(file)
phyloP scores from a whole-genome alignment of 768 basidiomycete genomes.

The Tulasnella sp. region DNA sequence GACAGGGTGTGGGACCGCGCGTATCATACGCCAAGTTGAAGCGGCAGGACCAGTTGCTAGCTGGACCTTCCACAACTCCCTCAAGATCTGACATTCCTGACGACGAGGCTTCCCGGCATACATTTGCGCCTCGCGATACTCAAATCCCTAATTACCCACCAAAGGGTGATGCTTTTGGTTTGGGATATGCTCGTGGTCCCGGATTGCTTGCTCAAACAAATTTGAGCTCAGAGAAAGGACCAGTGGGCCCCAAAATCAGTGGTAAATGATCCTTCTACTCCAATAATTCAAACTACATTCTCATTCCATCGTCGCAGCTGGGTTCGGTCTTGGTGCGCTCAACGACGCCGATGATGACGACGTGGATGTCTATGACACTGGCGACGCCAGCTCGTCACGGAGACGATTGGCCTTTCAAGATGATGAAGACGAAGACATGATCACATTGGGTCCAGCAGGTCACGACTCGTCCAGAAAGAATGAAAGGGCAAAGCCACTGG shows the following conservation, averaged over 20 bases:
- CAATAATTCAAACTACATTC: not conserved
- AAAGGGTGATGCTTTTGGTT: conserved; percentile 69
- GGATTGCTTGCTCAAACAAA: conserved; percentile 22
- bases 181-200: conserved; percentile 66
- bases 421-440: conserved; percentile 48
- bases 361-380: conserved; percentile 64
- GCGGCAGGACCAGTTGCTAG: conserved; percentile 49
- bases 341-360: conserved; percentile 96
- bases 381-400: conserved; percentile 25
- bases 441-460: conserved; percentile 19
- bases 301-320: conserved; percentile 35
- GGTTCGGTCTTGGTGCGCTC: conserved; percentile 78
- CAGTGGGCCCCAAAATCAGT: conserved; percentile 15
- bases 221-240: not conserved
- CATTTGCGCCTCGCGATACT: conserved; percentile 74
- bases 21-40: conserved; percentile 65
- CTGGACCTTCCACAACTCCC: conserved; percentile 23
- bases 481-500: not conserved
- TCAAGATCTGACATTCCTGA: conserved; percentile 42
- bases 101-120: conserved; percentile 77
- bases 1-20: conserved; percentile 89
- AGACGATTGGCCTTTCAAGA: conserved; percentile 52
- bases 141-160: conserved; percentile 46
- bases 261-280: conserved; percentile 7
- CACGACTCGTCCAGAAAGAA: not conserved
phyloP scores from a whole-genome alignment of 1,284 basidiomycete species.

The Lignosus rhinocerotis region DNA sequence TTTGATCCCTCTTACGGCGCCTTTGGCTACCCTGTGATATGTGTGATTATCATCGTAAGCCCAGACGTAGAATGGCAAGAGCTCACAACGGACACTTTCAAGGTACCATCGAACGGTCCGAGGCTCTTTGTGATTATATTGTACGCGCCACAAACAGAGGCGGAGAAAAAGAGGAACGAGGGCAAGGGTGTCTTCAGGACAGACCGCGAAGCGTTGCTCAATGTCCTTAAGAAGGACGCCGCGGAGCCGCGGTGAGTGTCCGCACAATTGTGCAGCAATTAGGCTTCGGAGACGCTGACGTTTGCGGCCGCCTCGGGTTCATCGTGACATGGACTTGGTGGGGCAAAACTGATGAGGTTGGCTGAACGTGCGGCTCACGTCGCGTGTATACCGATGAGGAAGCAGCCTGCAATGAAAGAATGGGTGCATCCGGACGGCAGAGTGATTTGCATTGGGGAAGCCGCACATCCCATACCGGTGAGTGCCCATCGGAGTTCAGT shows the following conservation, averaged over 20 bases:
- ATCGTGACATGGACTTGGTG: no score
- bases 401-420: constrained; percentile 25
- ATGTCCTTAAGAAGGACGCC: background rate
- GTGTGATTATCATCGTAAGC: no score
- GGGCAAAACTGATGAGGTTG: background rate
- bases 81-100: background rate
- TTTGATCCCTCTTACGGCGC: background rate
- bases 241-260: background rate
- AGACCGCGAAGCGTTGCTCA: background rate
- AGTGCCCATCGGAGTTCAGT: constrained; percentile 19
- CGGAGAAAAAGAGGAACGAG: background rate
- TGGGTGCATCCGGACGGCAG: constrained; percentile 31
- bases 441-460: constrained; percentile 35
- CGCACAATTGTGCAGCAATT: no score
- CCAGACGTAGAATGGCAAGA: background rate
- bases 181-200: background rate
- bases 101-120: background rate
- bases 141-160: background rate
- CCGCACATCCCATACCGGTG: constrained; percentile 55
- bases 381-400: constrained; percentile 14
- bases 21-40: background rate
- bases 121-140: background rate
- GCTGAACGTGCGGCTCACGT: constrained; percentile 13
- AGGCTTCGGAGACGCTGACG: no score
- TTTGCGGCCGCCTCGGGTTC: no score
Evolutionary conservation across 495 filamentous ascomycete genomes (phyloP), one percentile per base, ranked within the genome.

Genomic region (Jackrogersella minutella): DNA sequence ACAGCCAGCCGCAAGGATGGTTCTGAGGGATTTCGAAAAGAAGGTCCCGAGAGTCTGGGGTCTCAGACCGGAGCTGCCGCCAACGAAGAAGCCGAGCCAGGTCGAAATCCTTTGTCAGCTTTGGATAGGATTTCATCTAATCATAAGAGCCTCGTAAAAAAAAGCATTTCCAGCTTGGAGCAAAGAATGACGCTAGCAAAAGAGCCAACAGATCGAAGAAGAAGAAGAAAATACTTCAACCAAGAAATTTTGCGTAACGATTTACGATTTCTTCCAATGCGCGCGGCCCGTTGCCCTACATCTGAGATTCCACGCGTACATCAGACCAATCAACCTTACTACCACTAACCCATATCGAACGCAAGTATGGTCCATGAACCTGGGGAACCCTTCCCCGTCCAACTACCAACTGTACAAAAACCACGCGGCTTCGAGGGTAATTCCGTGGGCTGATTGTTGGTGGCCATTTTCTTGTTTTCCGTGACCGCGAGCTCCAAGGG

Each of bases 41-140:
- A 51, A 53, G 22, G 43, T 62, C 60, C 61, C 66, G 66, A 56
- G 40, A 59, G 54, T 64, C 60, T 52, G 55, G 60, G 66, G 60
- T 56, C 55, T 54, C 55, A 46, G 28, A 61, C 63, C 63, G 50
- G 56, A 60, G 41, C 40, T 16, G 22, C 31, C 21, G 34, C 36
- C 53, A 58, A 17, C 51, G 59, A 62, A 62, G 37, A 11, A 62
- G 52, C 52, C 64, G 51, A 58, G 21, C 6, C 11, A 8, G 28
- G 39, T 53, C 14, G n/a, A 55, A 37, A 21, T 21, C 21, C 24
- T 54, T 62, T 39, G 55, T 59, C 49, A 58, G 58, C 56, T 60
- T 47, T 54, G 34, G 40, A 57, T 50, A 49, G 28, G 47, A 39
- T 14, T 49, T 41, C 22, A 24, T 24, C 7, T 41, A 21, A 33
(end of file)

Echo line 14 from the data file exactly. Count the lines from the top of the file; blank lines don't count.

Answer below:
- GGTTCGGTCTTGGTGCGCTC: conserved; percentile 78